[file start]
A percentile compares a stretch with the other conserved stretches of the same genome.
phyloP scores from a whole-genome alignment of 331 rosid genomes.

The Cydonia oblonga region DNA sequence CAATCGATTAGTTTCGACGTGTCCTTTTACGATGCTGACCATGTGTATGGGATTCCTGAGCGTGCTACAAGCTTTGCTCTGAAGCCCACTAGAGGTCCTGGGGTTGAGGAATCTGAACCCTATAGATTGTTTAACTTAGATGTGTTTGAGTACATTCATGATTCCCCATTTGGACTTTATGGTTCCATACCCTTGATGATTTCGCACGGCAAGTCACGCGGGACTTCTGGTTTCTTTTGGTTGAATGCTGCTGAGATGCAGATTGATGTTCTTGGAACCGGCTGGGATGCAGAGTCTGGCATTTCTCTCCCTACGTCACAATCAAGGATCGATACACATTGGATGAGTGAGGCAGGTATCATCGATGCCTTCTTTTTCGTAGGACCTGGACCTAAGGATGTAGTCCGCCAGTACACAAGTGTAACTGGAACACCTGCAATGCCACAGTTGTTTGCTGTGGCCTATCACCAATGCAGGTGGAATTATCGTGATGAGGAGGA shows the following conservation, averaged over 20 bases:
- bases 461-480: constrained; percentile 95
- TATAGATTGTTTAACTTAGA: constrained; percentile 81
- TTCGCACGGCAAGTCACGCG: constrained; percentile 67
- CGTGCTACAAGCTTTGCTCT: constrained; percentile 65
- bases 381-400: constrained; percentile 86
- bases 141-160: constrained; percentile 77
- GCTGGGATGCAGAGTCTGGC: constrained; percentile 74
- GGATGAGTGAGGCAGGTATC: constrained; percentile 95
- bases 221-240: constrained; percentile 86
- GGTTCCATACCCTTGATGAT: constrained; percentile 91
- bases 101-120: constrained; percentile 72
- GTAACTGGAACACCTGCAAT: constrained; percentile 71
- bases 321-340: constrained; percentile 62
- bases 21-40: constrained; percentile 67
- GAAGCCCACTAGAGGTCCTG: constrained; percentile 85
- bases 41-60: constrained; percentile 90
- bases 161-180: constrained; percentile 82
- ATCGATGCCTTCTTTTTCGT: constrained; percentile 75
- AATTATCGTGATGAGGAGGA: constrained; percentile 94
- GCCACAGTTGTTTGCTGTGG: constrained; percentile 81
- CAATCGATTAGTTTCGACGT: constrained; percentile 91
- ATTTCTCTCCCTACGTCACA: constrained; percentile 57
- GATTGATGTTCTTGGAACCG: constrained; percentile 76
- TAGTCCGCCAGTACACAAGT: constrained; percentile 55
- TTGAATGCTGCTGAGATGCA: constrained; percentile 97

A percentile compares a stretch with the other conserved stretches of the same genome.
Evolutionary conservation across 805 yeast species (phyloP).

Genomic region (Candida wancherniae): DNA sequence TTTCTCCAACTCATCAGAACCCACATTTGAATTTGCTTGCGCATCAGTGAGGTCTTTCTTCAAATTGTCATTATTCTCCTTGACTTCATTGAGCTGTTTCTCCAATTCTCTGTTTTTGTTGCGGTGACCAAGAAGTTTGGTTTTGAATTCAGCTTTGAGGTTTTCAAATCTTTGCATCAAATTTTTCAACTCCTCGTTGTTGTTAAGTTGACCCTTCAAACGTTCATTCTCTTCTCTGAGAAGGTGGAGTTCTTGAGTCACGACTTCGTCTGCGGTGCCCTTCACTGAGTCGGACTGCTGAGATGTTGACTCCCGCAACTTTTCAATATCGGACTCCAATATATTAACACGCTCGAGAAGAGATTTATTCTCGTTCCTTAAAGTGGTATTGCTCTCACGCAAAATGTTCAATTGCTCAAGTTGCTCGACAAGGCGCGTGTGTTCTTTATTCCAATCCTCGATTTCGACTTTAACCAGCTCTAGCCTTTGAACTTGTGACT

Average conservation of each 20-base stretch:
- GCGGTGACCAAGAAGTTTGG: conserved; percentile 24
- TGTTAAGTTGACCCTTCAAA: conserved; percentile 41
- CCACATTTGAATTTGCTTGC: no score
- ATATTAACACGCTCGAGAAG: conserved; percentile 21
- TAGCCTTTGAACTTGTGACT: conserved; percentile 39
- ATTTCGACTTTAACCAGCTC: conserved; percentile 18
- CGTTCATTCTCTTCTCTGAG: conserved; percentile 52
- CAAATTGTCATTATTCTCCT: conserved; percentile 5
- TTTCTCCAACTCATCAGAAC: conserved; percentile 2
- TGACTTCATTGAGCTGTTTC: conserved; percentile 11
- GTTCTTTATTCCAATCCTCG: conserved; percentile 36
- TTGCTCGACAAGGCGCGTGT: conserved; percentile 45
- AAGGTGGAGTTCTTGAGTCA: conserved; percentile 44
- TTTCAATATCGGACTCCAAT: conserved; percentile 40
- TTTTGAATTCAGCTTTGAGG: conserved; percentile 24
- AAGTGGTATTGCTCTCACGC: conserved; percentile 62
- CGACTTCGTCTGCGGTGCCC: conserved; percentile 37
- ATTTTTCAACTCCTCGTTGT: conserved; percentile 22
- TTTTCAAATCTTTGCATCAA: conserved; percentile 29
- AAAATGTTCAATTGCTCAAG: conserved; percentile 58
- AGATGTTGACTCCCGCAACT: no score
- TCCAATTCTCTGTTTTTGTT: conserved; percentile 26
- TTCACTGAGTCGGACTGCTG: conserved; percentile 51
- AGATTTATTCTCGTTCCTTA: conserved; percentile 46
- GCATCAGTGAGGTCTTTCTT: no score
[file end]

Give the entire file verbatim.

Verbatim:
A percentile compares a stretch with the other conserved stretches of the same genome.
phyloP scores from a whole-genome alignment of 331 rosid genomes.

The Cydonia oblonga region DNA sequence CAATCGATTAGTTTCGACGTGTCCTTTTACGATGCTGACCATGTGTATGGGATTCCTGAGCGTGCTACAAGCTTTGCTCTGAAGCCCACTAGAGGTCCTGGGGTTGAGGAATCTGAACCCTATAGATTGTTTAACTTAGATGTGTTTGAGTACATTCATGATTCCCCATTTGGACTTTATGGTTCCATACCCTTGATGATTTCGCACGGCAAGTCACGCGGGACTTCTGGTTTCTTTTGGTTGAATGCTGCTGAGATGCAGATTGATGTTCTTGGAACCGGCTGGGATGCAGAGTCTGGCATTTCTCTCCCTACGTCACAATCAAGGATCGATACACATTGGATGAGTGAGGCAGGTATCATCGATGCCTTCTTTTTCGTAGGACCTGGACCTAAGGATGTAGTCCGCCAGTACACAAGTGTAACTGGAACACCTGCAATGCCACAGTTGTTTGCTGTGGCCTATCACCAATGCAGGTGGAATTATCGTGATGAGGAGGA shows the following conservation, averaged over 20 bases:
- bases 461-480: constrained; percentile 95
- TATAGATTGTTTAACTTAGA: constrained; percentile 81
- TTCGCACGGCAAGTCACGCG: constrained; percentile 67
- CGTGCTACAAGCTTTGCTCT: constrained; percentile 65
- bases 381-400: constrained; percentile 86
- bases 141-160: constrained; percentile 77
- GCTGGGATGCAGAGTCTGGC: constrained; percentile 74
- GGATGAGTGAGGCAGGTATC: constrained; percentile 95
- bases 221-240: constrained; percentile 86
- GGTTCCATACCCTTGATGAT: constrained; percentile 91
- bases 101-120: constrained; percentile 72
- GTAACTGGAACACCTGCAAT: constrained; percentile 71
- bases 321-340: constrained; percentile 62
- bases 21-40: constrained; percentile 67
- GAAGCCCACTAGAGGTCCTG: constrained; percentile 85
- bases 41-60: constrained; percentile 90
- bases 161-180: constrained; percentile 82
- ATCGATGCCTTCTTTTTCGT: constrained; percentile 75
- AATTATCGTGATGAGGAGGA: constrained; percentile 94
- GCCACAGTTGTTTGCTGTGG: constrained; percentile 81
- CAATCGATTAGTTTCGACGT: constrained; percentile 91
- ATTTCTCTCCCTACGTCACA: constrained; percentile 57
- GATTGATGTTCTTGGAACCG: constrained; percentile 76
- TAGTCCGCCAGTACACAAGT: constrained; percentile 55
- TTGAATGCTGCTGAGATGCA: constrained; percentile 97

A percentile compares a stretch with the other conserved stretches of the same genome.
Evolutionary conservation across 805 yeast species (phyloP).

Genomic region (Candida wancherniae): DNA sequence TTTCTCCAACTCATCAGAACCCACATTTGAATTTGCTTGCGCATCAGTGAGGTCTTTCTTCAAATTGTCATTATTCTCCTTGACTTCATTGAGCTGTTTCTCCAATTCTCTGTTTTTGTTGCGGTGACCAAGAAGTTTGGTTTTGAATTCAGCTTTGAGGTTTTCAAATCTTTGCATCAAATTTTTCAACTCCTCGTTGTTGTTAAGTTGACCCTTCAAACGTTCATTCTCTTCTCTGAGAAGGTGGAGTTCTTGAGTCACGACTTCGTCTGCGGTGCCCTTCACTGAGTCGGACTGCTGAGATGTTGACTCCCGCAACTTTTCAATATCGGACTCCAATATATTAACACGCTCGAGAAGAGATTTATTCTCGTTCCTTAAAGTGGTATTGCTCTCACGCAAAATGTTCAATTGCTCAAGTTGCTCGACAAGGCGCGTGTGTTCTTTATTCCAATCCTCGATTTCGACTTTAACCAGCTCTAGCCTTTGAACTTGTGACT

Average conservation of each 20-base stretch:
- GCGGTGACCAAGAAGTTTGG: conserved; percentile 24
- TGTTAAGTTGACCCTTCAAA: conserved; percentile 41
- CCACATTTGAATTTGCTTGC: no score
- ATATTAACACGCTCGAGAAG: conserved; percentile 21
- TAGCCTTTGAACTTGTGACT: conserved; percentile 39
- ATTTCGACTTTAACCAGCTC: conserved; percentile 18
- CGTTCATTCTCTTCTCTGAG: conserved; percentile 52
- CAAATTGTCATTATTCTCCT: conserved; percentile 5
- TTTCTCCAACTCATCAGAAC: conserved; percentile 2
- TGACTTCATTGAGCTGTTTC: conserved; percentile 11
- GTTCTTTATTCCAATCCTCG: conserved; percentile 36
- TTGCTCGACAAGGCGCGTGT: conserved; percentile 45
- AAGGTGGAGTTCTTGAGTCA: conserved; percentile 44
- TTTCAATATCGGACTCCAAT: conserved; percentile 40
- TTTTGAATTCAGCTTTGAGG: conserved; percentile 24
- AAGTGGTATTGCTCTCACGC: conserved; percentile 62
- CGACTTCGTCTGCGGTGCCC: conserved; percentile 37
- ATTTTTCAACTCCTCGTTGT: conserved; percentile 22
- TTTTCAAATCTTTGCATCAA: conserved; percentile 29
- AAAATGTTCAATTGCTCAAG: conserved; percentile 58
- AGATGTTGACTCCCGCAACT: no score
- TCCAATTCTCTGTTTTTGTT: conserved; percentile 26
- TTCACTGAGTCGGACTGCTG: conserved; percentile 51
- AGATTTATTCTCGTTCCTTA: conserved; percentile 46
- GCATCAGTGAGGTCTTTCTT: no score